What to Expect After the Procedure

A vasectomy is a permanent procedure. It is important to understand this before undergoing the procedure. Some men may feel slight discomfort and sensitivity for the first week, but these feelings should fade. Vasectomy does not alter hormone levels, so it will not change a man’s sex drive or ability to have orgasms. However, the surgery does not protect men against STDs or STIs, so they should continue to use condoms.

A man can usually return to work within a day or two after the procedure but should avoid strenuous activity and heavy lifting. He should also wear tight-fitting underwear and an undergarment like a jockstrap to support the scrotum. He should apply ice packs to the scrotum to reduce pain and swelling.

The incision is closed with stitches or glue. He should contact the doctor for unusual symptoms: blood oozing, fever above 100.4 F (38 C), redness, increased pain, swelling, or insufficient scrotum swelling.

After a vasectomy, it takes months to clear sperm. Use alternative birth control until a semen test confirms sperm absence at a follow-up appointment.

Many people find their scrotum getting painful or swollen after a vasectomy. These changes are not harmful but should be reported to a doctor. They are often the result of granulomas, which are growths in the lining of the scrotum. These can be treated with medication, but they are not always a sign that the procedure has been successful.

A man should not take aspirin, ibuprofen (including Advil and Motrin), or naproxen (including Aleve) for one week before the procedure. These drugs can thin the blood and increase bleeding during surgery. Other medications, such as acetaminophen (brand name includes Tylenol), are fine.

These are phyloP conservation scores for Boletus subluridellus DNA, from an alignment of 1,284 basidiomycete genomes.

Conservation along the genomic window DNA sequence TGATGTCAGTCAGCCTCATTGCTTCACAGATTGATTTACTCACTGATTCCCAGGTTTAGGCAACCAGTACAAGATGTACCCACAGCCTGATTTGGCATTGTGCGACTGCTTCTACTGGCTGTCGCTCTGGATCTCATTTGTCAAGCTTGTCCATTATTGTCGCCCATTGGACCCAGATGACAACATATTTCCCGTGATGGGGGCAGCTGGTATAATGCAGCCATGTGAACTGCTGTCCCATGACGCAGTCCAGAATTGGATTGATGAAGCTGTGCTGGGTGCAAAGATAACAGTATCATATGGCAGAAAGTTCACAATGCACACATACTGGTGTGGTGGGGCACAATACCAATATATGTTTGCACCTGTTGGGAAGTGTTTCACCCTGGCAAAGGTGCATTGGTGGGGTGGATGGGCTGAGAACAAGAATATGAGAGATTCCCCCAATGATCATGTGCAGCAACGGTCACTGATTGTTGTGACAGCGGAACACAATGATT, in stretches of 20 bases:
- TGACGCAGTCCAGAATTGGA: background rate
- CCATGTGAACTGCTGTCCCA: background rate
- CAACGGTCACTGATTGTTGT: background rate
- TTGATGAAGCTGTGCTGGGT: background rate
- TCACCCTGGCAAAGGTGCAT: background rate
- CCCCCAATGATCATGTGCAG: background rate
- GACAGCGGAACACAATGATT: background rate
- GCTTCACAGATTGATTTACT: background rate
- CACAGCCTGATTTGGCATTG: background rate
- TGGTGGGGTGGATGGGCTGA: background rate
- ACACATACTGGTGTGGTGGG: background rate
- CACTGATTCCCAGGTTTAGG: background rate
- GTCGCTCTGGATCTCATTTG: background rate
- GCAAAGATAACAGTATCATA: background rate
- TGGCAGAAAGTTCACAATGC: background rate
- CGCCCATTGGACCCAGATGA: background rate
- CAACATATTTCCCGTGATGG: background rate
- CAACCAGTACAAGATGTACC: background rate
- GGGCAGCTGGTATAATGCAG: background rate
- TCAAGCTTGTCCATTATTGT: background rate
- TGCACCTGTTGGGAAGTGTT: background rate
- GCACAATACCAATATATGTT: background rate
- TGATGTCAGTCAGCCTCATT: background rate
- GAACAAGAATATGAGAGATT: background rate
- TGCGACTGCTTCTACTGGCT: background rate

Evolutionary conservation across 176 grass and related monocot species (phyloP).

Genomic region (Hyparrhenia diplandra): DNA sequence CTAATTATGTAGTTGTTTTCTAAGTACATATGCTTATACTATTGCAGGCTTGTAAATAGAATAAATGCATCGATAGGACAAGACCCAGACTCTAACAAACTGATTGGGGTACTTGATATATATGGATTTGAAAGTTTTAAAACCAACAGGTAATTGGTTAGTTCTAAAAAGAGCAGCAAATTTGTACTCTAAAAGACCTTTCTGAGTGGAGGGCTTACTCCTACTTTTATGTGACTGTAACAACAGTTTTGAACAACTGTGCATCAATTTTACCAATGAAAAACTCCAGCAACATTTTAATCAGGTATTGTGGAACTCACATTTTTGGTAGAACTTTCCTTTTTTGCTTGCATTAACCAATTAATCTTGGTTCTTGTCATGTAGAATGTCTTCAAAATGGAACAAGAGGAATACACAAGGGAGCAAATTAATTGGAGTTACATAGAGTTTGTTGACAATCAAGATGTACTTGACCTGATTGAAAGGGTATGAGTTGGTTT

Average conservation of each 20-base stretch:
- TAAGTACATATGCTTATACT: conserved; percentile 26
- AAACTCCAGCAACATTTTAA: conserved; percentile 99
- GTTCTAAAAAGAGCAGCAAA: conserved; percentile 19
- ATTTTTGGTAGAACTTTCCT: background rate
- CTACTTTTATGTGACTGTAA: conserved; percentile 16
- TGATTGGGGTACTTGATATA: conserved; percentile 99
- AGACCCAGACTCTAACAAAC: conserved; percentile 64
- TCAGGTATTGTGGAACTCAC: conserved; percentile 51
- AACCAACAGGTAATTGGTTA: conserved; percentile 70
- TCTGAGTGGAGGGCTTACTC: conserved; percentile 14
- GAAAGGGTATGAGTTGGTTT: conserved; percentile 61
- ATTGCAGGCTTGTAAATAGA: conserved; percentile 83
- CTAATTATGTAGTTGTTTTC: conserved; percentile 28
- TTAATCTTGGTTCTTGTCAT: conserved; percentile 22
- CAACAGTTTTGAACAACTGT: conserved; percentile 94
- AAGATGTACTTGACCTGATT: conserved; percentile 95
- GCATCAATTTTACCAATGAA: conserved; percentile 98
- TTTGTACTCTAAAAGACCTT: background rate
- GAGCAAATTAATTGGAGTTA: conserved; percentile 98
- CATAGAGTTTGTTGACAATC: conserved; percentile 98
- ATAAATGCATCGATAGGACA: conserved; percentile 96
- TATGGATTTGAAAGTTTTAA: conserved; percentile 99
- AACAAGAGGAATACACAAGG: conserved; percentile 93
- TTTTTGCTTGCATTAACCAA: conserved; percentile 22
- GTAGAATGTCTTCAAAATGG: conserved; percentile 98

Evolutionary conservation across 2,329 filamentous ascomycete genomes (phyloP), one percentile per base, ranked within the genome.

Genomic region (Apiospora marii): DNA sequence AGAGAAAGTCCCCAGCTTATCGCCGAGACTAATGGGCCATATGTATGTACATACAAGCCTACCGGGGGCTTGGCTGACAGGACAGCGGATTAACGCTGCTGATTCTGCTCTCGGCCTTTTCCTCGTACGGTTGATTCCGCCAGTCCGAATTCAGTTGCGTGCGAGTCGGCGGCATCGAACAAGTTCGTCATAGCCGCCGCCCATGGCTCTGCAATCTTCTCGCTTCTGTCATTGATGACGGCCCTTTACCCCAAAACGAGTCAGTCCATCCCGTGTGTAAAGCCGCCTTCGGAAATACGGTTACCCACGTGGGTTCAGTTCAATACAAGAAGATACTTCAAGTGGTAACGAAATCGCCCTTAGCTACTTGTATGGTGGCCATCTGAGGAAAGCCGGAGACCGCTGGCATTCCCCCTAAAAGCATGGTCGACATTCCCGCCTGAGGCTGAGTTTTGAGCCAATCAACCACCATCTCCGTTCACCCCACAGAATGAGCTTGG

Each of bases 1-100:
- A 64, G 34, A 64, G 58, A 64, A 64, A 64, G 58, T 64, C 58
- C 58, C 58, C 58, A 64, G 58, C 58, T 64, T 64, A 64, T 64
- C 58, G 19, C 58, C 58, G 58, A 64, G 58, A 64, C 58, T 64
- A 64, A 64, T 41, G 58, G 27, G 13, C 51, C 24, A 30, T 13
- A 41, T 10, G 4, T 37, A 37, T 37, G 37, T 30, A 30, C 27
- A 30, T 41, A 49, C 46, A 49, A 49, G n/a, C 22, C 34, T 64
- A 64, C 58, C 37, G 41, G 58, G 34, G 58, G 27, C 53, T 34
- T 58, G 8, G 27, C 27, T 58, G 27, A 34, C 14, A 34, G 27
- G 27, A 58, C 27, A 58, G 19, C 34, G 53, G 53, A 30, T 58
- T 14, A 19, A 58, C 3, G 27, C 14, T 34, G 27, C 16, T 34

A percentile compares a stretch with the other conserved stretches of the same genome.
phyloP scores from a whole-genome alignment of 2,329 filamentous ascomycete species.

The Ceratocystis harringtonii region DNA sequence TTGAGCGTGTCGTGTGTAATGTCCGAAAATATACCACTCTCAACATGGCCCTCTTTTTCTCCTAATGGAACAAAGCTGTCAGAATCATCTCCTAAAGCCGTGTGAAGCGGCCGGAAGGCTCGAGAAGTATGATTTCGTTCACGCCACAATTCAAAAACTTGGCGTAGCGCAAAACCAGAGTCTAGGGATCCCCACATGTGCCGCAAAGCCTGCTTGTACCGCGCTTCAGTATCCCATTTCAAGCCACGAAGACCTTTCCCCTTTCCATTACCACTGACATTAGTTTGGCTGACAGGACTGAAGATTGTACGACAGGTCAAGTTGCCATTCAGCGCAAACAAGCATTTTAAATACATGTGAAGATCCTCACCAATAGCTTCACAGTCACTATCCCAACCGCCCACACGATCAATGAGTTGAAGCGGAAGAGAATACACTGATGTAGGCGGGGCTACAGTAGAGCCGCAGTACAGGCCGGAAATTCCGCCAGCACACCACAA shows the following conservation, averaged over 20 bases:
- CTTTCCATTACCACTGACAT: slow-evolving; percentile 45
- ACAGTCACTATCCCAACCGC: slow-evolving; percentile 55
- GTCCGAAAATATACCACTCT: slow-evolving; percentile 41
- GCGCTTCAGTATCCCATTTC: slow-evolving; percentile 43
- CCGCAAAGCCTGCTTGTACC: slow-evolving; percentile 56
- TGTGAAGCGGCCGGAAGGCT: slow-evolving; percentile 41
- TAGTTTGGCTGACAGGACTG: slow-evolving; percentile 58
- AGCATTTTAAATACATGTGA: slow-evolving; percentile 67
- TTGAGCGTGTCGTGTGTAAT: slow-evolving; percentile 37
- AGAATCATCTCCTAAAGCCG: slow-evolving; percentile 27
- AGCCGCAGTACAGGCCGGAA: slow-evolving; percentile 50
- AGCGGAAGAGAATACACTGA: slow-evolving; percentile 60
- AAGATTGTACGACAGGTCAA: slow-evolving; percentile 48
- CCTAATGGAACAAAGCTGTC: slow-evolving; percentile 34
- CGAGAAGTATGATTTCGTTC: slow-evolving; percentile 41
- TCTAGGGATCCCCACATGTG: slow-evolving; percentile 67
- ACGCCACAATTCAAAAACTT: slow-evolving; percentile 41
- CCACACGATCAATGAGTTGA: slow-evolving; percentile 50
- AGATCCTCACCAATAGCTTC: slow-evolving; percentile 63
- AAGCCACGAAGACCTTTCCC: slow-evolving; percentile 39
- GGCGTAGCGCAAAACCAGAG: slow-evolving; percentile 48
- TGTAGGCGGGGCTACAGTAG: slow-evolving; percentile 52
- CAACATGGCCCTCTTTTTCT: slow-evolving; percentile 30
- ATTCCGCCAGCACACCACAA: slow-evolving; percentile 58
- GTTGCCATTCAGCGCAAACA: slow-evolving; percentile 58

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Sex After a Vasectomy

Vasectomies are highly effective and have low complication risk. Wait for full wound recovery before having sex. A follow-up checkup is scheduled 6-12 weeks later to assess healing and sperm count. Use birth control until sperm is cleared.

Vasectomy doesn’t negatively impact libido. Studies show sexual function may improve, as no worries about pregnancy. Sex becomes more spontaneous and less stressful for partners. Most men who had a vasectomy find it the best decision. NorCalVas survey: 97% reported improved sexual life, and 73% would undergo the procedure again.

Although some people experience pain or discomfort in their scrotum after a vasectomy, it is not common. Most men find that the first time they ejaculate after vasectomy feels slightly different, and some blood may be in their semen. However, this is normal, and there is nothing to be worried about. Additionally, wearing tight-fitting underwear can help reduce pain or swelling in the scrotum and prevent the skin from absorbing blood.

It is also important to note that a vasectomy does not affect testosterone production in the testes. A different cell type from the cells that generate sperm produces testosterone, so vasectomy has no impact. A vasectomy does not prevent STDs because they are transmitted through body fluids, such as saliva or semen. Therefore, it is important to continue using other forms of birth control, such as condoms, to protect against infection.